γδ T cells are a heterogeneous population consisting of multiple subsets. Based on cytokine production, γδ T cells are commonly divided into IFN-γ-producing γδ T cells (γδ T1) and IL-17-producing γδ T cells (γδ T17). Later, other subsets, such as γδ NKT, regulatory γδ T, and memory γδ T cells, were reported.33,34,35 Some γδ T cell subsets are predominantly located in particular tissues and exhibit specific phenotypes and tissue-resident features,7,34,36 demonstrating the phenotypic and functional plasticity of γδ T cells. The liver is a unique immunological organ enriched with γδ T cells that play crucial roles in the maintenance of liver homeostasis and defense against infection and cancer. Using scRNA-seq analysis, we identified 6 liver γδ T cell subsets. By comparing differences in gene expression, we distinguished C6-T/L as a population of γδ T17-like cells expressing Il17a, Il17f, and Rorc. C4-L, C5-L, and C7-L expressed γδ T1 cell signature genes, including Ifng and Tbx21. C5-L and C7-L were characterized by cytotoxic γδ T cell subsets with higher expression levels of Gzma and Gzmb, whereas C4-L had some features of γδ NKT cells.37 In addition, we found a small population of C8-L cells, enriched in the expression of Apoe, Lyz2, Cd74, Ifitm2, Cxcl2, Cst3, and Lst1, which is inconsistent with known subsets. Lyz2 encodes lysozyme C-2, which has a bacteriolytic function, and Ifitm2 encodes interferon-induced transmembrane protein 2, which inhibits viral entry into host cells. Thus, we speculate that C8-L may represent a novel γδ T cell subset that exerts antimicrobial and antiviral activity. However, due to the too low proportion of cells in this subset, we could not exclude the possibility that this cluster represents a doublet or technical artifact, requiring further verification. Collectively, the heterogeneity of liver γδ T cells suggests that hepatic γδ T cells play a variety of critical roles in immune defenses, immunosurveillance, and immune homeostasis.
Researchers have long attempted to determine the developmental and differentiation pathways associated with γδ T cells. Although several models have been proposed to explain the intrathymic γδ T cell commitment process, the underlying mechanistic differentiation programs have remained largely unclear. Based on our scRNA-seq analysis, we identified that the C1-T, C2-T, and C3-T in the thymus were likely developing cells representing the early stages of γδ T cell development. The pseudotime-based cell ordering analysis further facilitated the visualization of the developmental and differentiation trajectory: C1-T → C2-T → C3-T/L → C4/5/7-L or C6-T/L/C8-L. C1-T γδ T progenitor cells develop through the C2-T intermediate stage into C3-T/L γδ T precursor cells. C3-T/L precursor cells were positioned at the point of developmental divergence and were able to generate C4-L, C5-L, or C7-L subsets or give rise to C6-T/L or C8-L subpopulations. This defined developmental trajectory is consistent with related studies based on gene profiles and successive changes in gene expression.13,14 The high expression level of Cd24a and the lack of Nt5e expression in C1-T cells were consistent with the previously reported CD24hiCD73− phenotype of γδ T progenitor cells.20 Nt5e encodes CD73, a TCR ligand-induced cell surface protein, and almost no Nt5e was detected in C1-T and C2-T, indicating that C2-T is located at the developmental stage before TCR selection. Nt5e is upregulated in C3-T/L, suggesting the acquisition of TCR signaling. From C1-T to C2-T, C3-T/L and C4-L, C5-L or C6-T/L, the expression level of CD24a decreased sequentially, consistent with the expression pattern (from CD24high to CD24low) observed during the differentiation and developmental process of progenitor, precursor, immature, and mature γδ T cells.13,28 These results suggest that the pseudotemporal maturation trajectory is theoretically appropriate. However, the accuracy and reliability of the trajectory require further confirmation and may be readjusted with the collection of experimental data.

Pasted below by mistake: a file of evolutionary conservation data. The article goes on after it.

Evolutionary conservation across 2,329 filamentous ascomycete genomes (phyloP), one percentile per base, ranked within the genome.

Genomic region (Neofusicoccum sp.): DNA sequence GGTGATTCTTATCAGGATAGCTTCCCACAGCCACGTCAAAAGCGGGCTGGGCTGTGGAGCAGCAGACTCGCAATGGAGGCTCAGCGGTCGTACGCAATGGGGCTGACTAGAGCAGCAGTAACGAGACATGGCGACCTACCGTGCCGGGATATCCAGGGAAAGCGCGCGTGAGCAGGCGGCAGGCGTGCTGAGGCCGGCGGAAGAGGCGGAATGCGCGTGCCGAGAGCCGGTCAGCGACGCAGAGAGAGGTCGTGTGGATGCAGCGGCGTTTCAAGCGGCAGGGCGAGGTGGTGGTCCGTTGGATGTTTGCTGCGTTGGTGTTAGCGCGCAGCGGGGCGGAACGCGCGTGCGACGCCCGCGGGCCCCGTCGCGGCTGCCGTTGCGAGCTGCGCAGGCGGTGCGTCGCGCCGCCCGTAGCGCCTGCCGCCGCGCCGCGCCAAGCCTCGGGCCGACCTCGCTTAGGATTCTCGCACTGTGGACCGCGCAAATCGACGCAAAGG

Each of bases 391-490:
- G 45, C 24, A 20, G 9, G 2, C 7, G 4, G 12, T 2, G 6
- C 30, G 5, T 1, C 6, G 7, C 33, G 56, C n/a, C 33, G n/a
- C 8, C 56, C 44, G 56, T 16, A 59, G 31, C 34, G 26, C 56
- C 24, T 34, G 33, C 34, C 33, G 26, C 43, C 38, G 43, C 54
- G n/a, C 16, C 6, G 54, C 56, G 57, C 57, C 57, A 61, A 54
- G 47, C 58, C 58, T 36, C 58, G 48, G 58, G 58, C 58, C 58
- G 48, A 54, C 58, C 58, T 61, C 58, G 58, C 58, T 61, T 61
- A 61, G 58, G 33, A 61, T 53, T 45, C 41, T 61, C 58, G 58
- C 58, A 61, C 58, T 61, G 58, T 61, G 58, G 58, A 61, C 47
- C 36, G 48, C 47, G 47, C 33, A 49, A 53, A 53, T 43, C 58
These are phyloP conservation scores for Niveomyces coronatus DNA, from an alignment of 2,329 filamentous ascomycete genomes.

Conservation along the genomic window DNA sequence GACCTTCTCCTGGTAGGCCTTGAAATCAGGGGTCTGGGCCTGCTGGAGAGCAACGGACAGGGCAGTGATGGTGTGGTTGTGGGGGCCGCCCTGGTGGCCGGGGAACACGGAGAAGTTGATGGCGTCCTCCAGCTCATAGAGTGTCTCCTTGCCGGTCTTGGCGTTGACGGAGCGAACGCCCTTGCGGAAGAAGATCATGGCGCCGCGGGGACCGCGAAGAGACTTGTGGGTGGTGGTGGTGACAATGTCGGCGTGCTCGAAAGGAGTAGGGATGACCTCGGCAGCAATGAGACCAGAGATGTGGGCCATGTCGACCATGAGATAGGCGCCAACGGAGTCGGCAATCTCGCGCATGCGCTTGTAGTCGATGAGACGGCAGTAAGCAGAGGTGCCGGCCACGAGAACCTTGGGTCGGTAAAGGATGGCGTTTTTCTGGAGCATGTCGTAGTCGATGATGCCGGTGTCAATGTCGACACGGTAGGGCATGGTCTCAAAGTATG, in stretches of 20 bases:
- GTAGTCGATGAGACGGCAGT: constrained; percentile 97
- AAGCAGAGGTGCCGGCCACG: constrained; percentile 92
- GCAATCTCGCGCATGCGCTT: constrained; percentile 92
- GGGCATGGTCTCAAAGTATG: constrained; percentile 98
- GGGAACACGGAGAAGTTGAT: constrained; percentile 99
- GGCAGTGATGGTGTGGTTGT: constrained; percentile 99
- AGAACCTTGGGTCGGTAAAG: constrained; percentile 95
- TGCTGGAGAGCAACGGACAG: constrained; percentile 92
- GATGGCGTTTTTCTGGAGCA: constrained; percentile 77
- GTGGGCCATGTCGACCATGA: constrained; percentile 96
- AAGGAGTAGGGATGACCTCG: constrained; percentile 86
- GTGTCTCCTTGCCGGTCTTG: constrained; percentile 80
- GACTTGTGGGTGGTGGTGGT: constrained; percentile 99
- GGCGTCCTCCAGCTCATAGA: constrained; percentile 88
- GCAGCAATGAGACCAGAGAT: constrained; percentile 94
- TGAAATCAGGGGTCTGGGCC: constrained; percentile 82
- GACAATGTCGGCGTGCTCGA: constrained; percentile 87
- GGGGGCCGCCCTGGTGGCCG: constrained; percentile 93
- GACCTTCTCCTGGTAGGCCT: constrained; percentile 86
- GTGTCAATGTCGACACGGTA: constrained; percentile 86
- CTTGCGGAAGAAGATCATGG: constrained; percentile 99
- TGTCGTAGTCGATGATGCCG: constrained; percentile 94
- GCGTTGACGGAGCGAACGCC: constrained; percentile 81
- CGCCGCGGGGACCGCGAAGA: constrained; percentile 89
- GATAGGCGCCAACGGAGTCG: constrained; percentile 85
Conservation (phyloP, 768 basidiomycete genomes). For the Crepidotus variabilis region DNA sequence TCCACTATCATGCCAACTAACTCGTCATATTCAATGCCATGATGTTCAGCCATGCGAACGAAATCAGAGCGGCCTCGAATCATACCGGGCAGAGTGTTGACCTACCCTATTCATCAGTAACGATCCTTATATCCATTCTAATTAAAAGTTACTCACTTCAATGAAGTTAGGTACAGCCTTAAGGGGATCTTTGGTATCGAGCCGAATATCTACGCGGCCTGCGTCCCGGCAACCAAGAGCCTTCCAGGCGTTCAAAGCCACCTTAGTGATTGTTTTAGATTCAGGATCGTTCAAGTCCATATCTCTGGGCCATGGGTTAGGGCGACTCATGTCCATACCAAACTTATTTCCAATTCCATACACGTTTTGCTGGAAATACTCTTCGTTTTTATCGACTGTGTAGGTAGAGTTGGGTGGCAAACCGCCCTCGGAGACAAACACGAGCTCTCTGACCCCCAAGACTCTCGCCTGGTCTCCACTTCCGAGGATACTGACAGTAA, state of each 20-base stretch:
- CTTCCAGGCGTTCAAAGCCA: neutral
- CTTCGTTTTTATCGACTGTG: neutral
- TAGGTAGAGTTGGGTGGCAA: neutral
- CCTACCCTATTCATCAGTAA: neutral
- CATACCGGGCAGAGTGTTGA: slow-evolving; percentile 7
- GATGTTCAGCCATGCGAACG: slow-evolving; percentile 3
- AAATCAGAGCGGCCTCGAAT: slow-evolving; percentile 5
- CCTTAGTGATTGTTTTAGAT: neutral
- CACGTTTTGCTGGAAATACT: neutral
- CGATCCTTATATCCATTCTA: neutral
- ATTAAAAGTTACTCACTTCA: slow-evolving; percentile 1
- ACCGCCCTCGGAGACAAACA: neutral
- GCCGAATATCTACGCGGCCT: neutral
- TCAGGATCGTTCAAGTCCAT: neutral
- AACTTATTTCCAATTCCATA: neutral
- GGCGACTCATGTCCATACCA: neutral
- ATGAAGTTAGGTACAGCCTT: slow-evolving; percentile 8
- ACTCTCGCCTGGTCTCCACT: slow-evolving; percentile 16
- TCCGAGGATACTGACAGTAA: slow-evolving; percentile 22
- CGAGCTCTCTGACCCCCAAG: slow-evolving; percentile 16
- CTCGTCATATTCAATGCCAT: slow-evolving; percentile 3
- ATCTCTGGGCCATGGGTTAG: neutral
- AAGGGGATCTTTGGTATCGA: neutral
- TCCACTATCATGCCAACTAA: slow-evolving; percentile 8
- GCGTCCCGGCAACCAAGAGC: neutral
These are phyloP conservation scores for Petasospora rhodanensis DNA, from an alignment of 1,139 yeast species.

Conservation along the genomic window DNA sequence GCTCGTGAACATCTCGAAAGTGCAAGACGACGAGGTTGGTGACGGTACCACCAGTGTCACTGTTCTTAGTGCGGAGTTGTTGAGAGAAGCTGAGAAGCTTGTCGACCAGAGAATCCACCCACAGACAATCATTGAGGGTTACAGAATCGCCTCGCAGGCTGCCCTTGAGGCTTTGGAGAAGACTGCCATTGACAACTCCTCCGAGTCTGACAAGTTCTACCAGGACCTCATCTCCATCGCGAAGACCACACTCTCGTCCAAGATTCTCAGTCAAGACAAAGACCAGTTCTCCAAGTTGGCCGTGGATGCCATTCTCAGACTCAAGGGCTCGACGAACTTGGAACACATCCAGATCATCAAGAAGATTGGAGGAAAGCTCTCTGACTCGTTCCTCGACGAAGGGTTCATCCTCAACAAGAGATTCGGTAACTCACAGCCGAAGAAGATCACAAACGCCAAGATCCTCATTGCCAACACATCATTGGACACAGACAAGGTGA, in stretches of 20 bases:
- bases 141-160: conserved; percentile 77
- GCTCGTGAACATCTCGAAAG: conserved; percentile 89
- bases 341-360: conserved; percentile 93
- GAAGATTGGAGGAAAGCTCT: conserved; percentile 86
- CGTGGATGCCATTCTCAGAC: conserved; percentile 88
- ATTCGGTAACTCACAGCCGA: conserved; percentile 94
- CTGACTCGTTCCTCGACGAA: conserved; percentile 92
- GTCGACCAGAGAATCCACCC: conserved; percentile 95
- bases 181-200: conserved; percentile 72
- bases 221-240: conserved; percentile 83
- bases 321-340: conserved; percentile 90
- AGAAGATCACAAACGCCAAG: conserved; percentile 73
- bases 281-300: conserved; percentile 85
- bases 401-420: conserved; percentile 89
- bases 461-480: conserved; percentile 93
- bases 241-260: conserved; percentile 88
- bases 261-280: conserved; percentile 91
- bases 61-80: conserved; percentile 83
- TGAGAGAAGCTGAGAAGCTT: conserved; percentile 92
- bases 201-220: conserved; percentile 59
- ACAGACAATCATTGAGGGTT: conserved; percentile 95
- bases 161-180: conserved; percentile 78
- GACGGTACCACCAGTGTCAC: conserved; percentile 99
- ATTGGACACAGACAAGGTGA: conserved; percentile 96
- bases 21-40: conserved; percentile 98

The fetal liver is the major hematopoietic organ. After birth, HPSCs migrate to and reside in the bone marrow. However, the adult liver continues to retains a small population of LSM cells, which have the capacity for hematopoietic reconstitution and can further differentiate into mature immune cells.24,25 γδ T cells primarily develop in the fetal thymus and migrate into the periphery after birth. Several studies have shown that γδ T cells may develop and differentiate outside of the thymus. A typical example is the intestinal mucosa, including cryptopatches and Peyer’s patches, where extrathymic γδ T (γδ IEL) development occurs depending on the secretion of the cytokine IL-7 and stem cell factor (SCF) from the epithelial cells of the small intestine.32 Similar to the thymus and small intestine, the liver microenvironment supports hematopoiesis and lymphocyte differentiation by secreting hematopoiesis-promoting cytokines, such as IL-7 and SCF.12,38 Whether liver-specific LSM cells can differentiate into intrahepatic γδ T cells in situ remains unknown. In the present study, based on the scRNA-seq analysis, we found that γδ T precursor cells (C3-T/L) exist not only in the thymus but also in the liver. The existence of pre-γδ T cells was confirmed by flow cytometric detection of CD24 and CD73 expression. We confirmed that both hepatic CD24+CD73+ pre-γδ T cells and liver-specific LSM cells could differentiate into mature functional γδ T cells. However, γδ T cells differentiated from LSM cells have the capacity to secrete IFN-γ but not IL-17a, whereas fetal thymus-derived progenitor cells primarily develop into IL-17a-producing γδ T cells. In a thymectomized mouse model, we further confirmed that hepatic pre-γδ T cells and IFN-γ-producing mature γδ T cells could develop from liver LSM cells in a thymus-independent manner. These results suggested that liver pre-γδ T cells and mature γδ T cells may originate from two populations. In the thymus, γδ T progenitor cells (C1-T) differentiate into the pre-γδ T cell stage (C3-T), some of which further differentiate into γδ T17 cells in the thymus and migrate to the periphery, whereas others migrate into and then reside in the liver, where they further develop into IL-17a+ γδ T cells. In the liver, another population of liver γδ T precursor cells primarily develops into IFN-γ+ γδ T cells and differentiates from liver-specific LSM cells from the embryonic stage through adulthood. Similarly, liver IL-17-producing γδ T cells and some populations of IFN-γ-producing γδ T cells may not share developmental origins. Liver IL-17-producing γδ T cells originate from the thymus, whereas a subpopulation of IFN-γ-producing γδ T cells likely originates from liver LSM cells, although others may also develop from the thymus. By comparing the phenotypes of the thymus and liver pre-γδ T cells, we observed distinct features associated with hepatic pre-γδ T cells. As shown in Fig. 3e, the thymus- and spleen-derived pre-γδ T cells had a CD27+CD44+/lo phenotype, whereas the liver pre-γδ T cells were primarily CD27−CD44hi/+, indicating that most liver pre-γδ T cells might not migrate from the thymus, consistent with the results of the parabiosis model. Together, our findings provide clues to support two potential origins for hepatic pre-γδ T cells and indicate that the liver is a critical site for the extrathymic development of γδ T cells, although the exact developmental mechanism and program remain to be further clarified.